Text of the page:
Workers at HarperCollins Publishers entered 2023 still on strike, more than 40 days after about 250 employees at the publishing giant walked out when contract negotiations broke down in November. UAW Local 2110, which represents the workers, believes that HC intends to hire temporary workers, such as editors, designers, marketers and sales reps to temporarily replace striking employees. But striking book editors, sales associates, designers, marketers and other workers have stayed on their picket line in the Financial District, and workers say their resolve has only strengthened.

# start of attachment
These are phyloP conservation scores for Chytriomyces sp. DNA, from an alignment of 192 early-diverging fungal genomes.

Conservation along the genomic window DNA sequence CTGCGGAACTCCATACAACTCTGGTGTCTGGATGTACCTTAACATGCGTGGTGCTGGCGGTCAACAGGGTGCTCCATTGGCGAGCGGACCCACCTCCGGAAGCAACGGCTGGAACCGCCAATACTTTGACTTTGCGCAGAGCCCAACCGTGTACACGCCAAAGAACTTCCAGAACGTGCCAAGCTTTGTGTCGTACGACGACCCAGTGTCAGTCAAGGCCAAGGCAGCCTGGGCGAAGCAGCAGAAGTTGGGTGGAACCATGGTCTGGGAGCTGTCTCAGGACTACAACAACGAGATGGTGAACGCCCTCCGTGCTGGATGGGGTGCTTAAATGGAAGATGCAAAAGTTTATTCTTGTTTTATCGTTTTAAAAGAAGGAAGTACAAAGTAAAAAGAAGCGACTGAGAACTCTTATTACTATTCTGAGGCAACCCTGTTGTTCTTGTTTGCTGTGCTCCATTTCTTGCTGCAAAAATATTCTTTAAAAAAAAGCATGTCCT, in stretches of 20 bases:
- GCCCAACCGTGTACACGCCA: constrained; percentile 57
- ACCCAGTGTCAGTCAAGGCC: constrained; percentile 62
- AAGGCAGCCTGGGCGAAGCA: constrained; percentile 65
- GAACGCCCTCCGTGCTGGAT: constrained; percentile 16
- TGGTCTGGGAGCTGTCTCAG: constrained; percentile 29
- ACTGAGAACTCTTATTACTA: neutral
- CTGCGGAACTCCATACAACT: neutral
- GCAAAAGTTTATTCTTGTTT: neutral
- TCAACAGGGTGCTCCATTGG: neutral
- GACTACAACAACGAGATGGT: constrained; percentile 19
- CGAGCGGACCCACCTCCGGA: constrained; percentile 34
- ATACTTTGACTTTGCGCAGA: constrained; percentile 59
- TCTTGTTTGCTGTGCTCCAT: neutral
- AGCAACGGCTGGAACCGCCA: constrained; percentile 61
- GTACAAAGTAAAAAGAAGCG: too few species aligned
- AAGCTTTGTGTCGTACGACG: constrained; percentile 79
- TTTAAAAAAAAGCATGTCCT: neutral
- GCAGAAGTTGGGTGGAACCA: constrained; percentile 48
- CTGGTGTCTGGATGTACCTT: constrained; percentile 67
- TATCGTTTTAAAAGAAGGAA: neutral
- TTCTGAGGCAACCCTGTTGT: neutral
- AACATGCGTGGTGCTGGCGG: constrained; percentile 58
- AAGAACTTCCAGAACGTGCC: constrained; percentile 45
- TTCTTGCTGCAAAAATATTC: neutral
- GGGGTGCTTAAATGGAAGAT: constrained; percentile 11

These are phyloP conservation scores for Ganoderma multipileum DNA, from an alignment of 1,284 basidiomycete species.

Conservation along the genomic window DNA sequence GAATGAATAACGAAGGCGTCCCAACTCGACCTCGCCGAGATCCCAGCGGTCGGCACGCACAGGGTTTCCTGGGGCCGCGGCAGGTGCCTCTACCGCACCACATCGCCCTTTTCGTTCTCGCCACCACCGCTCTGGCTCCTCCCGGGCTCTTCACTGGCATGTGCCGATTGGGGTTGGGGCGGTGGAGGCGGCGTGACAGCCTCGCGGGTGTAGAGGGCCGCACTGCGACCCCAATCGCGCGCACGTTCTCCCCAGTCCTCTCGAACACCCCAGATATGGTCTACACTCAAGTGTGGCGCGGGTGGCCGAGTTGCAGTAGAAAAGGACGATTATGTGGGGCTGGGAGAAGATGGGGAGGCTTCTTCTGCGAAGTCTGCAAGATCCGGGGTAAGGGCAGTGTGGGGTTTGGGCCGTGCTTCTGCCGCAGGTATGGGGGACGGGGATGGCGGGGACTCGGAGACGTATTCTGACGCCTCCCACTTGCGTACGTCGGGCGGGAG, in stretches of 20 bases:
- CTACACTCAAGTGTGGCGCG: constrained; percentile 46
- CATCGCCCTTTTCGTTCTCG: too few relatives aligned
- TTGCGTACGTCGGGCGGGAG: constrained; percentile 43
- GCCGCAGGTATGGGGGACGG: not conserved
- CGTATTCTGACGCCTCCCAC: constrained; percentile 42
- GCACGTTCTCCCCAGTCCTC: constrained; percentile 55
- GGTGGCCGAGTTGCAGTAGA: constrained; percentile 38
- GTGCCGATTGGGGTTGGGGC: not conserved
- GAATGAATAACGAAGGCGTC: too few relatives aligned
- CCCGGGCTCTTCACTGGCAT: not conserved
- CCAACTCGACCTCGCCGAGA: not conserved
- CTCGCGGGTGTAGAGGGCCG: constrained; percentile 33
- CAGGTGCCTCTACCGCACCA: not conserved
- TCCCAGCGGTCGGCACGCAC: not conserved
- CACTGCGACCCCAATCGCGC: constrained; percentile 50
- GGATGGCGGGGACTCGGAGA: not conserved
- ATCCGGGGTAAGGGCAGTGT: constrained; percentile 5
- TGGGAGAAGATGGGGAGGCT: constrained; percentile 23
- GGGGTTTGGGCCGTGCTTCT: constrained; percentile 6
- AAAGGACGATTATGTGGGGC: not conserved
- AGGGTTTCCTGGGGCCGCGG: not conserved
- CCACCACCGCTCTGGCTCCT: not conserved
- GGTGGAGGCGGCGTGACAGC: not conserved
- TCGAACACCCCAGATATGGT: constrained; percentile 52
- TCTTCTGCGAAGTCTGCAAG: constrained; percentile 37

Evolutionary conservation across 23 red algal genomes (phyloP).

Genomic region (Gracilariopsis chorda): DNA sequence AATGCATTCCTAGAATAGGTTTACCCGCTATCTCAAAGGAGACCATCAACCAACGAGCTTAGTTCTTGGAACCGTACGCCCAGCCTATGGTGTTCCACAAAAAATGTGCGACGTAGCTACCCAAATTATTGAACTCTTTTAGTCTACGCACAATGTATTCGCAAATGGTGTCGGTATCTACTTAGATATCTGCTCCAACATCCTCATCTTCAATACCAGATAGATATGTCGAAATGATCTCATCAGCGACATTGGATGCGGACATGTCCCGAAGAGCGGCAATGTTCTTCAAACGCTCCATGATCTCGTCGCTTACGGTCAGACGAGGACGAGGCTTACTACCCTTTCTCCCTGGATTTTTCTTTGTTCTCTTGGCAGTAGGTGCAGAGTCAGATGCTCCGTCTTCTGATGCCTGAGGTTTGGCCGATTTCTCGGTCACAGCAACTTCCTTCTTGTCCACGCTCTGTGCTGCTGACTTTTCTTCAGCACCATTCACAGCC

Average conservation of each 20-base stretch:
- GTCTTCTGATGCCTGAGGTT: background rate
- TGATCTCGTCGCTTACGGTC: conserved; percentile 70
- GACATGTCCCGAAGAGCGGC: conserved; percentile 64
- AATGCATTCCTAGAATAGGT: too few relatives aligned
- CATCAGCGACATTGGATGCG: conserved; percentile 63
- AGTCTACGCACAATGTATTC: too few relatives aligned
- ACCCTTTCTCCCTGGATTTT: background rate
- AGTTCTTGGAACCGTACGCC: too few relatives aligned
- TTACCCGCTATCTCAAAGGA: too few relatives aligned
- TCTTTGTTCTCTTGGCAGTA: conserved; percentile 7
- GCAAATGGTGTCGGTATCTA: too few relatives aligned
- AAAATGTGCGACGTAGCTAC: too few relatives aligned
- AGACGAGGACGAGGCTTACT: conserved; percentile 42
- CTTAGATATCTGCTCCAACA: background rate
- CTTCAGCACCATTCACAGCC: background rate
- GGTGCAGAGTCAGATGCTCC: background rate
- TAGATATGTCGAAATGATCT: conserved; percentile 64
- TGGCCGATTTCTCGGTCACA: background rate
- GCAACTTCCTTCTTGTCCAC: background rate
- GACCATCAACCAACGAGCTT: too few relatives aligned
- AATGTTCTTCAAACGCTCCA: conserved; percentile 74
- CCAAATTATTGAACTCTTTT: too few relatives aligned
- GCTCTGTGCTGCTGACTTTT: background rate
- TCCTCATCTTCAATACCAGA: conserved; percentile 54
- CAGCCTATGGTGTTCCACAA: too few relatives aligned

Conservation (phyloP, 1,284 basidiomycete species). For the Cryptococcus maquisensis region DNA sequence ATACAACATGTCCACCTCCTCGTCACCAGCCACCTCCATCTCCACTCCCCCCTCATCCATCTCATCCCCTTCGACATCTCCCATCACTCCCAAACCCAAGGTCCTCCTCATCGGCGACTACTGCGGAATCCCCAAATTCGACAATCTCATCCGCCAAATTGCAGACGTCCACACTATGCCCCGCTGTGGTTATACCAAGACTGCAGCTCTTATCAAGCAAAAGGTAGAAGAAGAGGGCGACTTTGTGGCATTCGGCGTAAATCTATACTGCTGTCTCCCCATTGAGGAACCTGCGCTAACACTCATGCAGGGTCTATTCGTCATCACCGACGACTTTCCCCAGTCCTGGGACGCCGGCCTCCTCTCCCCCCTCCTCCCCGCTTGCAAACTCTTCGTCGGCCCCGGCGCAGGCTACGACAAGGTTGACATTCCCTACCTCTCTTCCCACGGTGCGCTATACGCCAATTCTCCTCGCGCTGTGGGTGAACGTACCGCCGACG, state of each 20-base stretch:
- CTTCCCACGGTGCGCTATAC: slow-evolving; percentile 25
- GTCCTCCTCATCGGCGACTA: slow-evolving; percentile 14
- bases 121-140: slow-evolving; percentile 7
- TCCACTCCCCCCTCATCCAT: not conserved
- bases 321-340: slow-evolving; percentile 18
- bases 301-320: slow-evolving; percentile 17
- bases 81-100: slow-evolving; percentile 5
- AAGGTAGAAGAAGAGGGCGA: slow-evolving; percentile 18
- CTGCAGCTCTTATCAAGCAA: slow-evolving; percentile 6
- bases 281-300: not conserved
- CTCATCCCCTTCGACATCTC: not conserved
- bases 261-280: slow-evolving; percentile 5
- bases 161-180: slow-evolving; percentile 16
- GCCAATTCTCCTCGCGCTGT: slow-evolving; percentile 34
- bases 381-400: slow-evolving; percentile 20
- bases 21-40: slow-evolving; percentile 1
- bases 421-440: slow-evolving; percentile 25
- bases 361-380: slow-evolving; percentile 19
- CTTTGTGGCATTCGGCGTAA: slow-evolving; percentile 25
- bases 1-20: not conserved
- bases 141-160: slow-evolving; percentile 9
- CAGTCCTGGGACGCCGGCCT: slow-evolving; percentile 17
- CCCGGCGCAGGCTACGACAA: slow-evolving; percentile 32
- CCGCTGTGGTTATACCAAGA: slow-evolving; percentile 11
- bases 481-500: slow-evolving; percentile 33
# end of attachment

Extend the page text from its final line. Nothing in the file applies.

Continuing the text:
“The longer the strike goes the more resolve and determination the rank and file seem to have,” Stephanie Guerdan, an associate editor in the children’s books department told The Chief. “People who might’ve been a difficult ‘yes’ on the strike vote are now some of our most engaged and passionate members.”
Workers, who have been without a contract since April, are asking for higher wages, stronger commitments to diversifying staff and better family leave. The mainly women workers average $55,000 annually, with a starting salary of $45,000. Many employees cite pressure to work extra hours without additional compensation. The company, one of the top five book publishers globally, reported record-setting profits in the past two years.